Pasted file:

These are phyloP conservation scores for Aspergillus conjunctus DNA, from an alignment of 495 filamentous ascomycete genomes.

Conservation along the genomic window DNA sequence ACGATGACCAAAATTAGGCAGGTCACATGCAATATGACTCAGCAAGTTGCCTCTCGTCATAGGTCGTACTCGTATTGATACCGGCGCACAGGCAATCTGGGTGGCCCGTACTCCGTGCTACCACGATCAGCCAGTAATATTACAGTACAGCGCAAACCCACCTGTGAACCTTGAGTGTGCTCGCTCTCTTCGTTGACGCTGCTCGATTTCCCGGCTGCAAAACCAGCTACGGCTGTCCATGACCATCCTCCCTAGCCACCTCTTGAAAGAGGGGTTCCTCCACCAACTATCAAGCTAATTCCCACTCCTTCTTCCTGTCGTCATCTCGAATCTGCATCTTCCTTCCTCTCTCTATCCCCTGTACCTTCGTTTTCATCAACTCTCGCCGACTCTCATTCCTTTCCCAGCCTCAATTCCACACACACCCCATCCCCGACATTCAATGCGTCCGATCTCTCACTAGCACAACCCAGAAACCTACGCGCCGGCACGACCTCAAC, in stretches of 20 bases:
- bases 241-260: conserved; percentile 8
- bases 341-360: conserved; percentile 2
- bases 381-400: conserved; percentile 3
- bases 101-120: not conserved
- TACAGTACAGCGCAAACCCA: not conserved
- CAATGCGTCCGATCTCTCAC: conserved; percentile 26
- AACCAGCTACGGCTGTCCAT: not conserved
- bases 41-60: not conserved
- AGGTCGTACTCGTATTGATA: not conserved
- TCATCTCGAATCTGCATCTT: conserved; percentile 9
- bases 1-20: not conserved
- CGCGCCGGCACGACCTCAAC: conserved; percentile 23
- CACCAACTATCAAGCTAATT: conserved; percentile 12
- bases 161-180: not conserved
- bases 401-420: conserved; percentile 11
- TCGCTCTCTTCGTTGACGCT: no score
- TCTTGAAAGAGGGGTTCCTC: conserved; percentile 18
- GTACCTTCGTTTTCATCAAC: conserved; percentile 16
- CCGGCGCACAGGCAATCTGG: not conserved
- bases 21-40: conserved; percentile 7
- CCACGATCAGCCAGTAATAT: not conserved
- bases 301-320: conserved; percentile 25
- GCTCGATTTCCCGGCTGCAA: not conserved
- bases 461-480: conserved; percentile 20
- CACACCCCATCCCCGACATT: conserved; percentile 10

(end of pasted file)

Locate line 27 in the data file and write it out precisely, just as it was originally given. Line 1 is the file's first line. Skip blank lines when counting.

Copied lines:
- CACACCCCATCCCCGACATT: conserved; percentile 10